Prime Minister Yoshihide Suga’s declaration of a second state of emergency in Tokyo as well as neighboring Kanagawa, Chiba and Saitama prefectures on Thursday could substantially impact sporting events in Japan.
The Japan Sumo Association will stick to hosting the New Year Grand Sumo Tournament as scheduled beginning Sunday at Tokyo’s Ryogoku Kokugikan. After initially limiting ticket sales to 5,000 on each day, the JSA cut off sales on Wednesday with only the first and last days having sold out.
The sumo world was rocked by Tuesday’s announcement that yokozuna Hakuho had tested positive for COVID-19. The JSA decided to proceed with the first basho of 2021, sending polymerase chain reaction tests to all of its wrestlers and officials on Thursday.
Japanese rugby will take a somewhat more controversial position, at least for the next couple weeks. The Top League announced that it would not curtail attendance for its first two rounds of games as many tickets have already been sold, including more than 20,000 tickets for the Jan. 16 contest at the new National Stadium between the Toshiba Brave Lupus and NTT Communications Shining Arcs.
The Top League plans to obey the 5,000 spectator limit from its third week.
Rugby’s national collegiate championship game between Waseda University and Tenri University will also proceed with up to 17,000 spectators — all of whom have already acquired tickets — in the National Stadium stands on Monday.
Japan Rugby Football Union Chairman Kensuke Iwabuchi said during an online briefing on Friday that the federation received permission to welcome fans in excess of the government-imposed cap because tickets had already been sold. He added that the federation would redouble its efforts to prepare anti-infection protocols and countermeasures in order to ensure the safety of players, team officials and fans.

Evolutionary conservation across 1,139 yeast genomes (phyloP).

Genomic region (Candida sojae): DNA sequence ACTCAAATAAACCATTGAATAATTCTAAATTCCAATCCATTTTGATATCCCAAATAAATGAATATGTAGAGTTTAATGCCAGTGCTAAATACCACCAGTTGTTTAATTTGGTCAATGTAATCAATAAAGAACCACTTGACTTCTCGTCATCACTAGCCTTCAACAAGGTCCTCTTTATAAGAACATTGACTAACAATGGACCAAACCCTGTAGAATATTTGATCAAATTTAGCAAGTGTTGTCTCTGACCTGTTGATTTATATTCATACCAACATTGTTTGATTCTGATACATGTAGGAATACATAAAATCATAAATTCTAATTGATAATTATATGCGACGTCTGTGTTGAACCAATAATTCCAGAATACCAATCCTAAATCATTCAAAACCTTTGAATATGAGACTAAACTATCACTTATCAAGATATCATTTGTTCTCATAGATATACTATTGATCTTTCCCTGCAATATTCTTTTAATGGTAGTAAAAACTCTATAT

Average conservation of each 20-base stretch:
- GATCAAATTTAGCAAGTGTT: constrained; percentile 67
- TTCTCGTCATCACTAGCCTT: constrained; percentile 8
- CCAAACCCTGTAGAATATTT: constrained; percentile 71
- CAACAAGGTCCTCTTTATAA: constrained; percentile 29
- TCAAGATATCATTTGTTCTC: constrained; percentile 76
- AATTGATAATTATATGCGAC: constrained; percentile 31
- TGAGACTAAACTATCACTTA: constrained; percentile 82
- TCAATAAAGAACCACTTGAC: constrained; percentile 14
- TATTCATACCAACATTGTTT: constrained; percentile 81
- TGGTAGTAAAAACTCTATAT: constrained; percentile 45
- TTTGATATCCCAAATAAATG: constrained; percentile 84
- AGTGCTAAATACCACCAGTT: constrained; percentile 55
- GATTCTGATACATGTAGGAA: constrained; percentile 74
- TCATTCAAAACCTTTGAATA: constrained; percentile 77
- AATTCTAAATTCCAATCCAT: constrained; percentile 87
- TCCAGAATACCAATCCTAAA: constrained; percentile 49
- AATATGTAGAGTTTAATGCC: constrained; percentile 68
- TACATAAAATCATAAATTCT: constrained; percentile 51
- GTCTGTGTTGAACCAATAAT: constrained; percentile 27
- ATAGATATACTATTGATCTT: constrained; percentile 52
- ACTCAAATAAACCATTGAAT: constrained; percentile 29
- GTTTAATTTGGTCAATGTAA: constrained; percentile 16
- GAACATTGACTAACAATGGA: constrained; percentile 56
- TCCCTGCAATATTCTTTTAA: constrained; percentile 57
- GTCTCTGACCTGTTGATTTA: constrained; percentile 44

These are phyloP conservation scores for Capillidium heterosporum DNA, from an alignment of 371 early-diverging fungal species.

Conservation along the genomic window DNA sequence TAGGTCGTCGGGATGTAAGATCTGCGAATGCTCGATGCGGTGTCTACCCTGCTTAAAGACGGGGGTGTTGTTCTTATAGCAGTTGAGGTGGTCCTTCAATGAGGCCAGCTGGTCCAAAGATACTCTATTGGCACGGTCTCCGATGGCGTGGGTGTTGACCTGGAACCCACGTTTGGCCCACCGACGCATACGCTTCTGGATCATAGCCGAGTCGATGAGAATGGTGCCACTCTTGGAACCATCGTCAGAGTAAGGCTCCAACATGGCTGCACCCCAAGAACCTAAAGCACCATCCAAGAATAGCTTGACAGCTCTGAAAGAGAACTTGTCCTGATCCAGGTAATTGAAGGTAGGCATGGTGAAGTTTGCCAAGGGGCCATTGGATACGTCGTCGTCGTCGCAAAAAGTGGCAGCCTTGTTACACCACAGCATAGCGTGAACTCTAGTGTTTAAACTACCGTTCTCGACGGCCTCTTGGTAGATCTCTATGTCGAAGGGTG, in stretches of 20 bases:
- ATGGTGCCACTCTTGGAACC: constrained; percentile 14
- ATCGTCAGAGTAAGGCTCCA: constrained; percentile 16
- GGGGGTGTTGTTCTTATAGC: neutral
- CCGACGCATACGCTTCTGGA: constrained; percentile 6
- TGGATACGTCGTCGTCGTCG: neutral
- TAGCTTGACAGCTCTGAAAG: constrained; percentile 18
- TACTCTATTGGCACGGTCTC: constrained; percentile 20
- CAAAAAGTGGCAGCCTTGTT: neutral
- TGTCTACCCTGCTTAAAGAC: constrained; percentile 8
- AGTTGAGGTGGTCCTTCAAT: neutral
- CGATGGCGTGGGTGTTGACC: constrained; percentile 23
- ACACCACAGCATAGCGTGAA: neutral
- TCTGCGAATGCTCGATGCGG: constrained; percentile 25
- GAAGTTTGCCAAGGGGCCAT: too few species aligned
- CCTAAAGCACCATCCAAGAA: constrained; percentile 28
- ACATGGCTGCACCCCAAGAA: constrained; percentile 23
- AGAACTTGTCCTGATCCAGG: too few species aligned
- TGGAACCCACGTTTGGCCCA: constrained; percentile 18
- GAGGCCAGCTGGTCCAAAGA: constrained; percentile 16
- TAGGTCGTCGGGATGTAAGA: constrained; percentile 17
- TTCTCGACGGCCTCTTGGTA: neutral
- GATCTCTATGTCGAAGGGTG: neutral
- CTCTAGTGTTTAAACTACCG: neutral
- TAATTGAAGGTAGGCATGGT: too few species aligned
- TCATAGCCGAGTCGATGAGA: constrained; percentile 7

“I understand that there are various different opinions on this,” Iwabuchi said. “Yet considering the social and cultural values for sports, I think sporting competitions are not non-essential and non-urgent. Our perspective is that sports are being played in Europe and the United States as well. And despite the fact that we are under the state of emergency, we would like to act properly so that we don’t burden the medical system.”
Iwabuchi revealed that he sought input from players on whether or not they wanted to play given the risky environment. While some showed mixed feelings, others insisted they wanted to complete the Top League’s final season before the planned 2022 launch of a new domestic league.
“We as the rugby federation overcame difficulties as ‘One Team’ to make the (Japan-hosted) 2019 Rugby World Cup successful, and we would like to overcome things by cooperating with all the people associated with the sport,” Iwabuchi said.
The B. League also plans to continue to play the remainder of the 2020-21 pro basketball season, including next weekend’s All-Star Game in Mito, Ibaraki Prefecture.
But as of Friday morning, league officials said they were perplexed over the lack of guidance from the Japan Sports Agency on matters beyond the new attendance caps.
“The government says that events selling food and beverages have to stop their operations by 8 p.m.,” B. League spokesperson Masahiko Masuda said. “Do we have to completely stop playing by that time as well?”
Japan is scheduled to host 10 Group B games of FIBA Asia Cup qualifying from Feb. 18-22, but Masuda suggested that the event could be called off due to the involvement of teams from overseas. The Akatsuki Five competed against Taiwan last February in its only qualifier thus far.
The coronavirus forced both the Top League and B. League to cancel the remainder of their 2019-20 seasons last spring. The country declared its first state of emergency for seven prefectures in April, later expanding it nationwide.
Meanwhile, the Women’s Japan Basketball League announced that it would postpone 12 games in Tokyo and Shizuoka scheduled between Saturday and Jan. 16. The league said those contests may not be made up if the spread of the virus is not controlled.
Likewise, volleyball’s V. League will postpone its men’s and women’s competitions between Friday and Monday. The league said it would decide what to do with the remainder of the season in the coming days.
The Japan Racing Association will host races at Chiba Prefecture’s Nakayama Racecourse between Saturday and Monday without spectators.
According to reports, Rikako Ikee, the star swimmer who returned to the pool last year 18 months after a leukemia diagnosis, has decided to not compete at Sunday’s meet hosted by the Tokyo Swimming Association.
The J. League and Nippon Professional Baseball are scheduled to kick off their 2021 campaigns in late February and late March, respectively. But a continued rise in COVID-19 cases could affect their seasons. The two leagues’ joint coronavirus task force, which helped form safety guidelines that allowed both leagues to complete their 2020 seasons, will meet for the first time this year on Tuesday.
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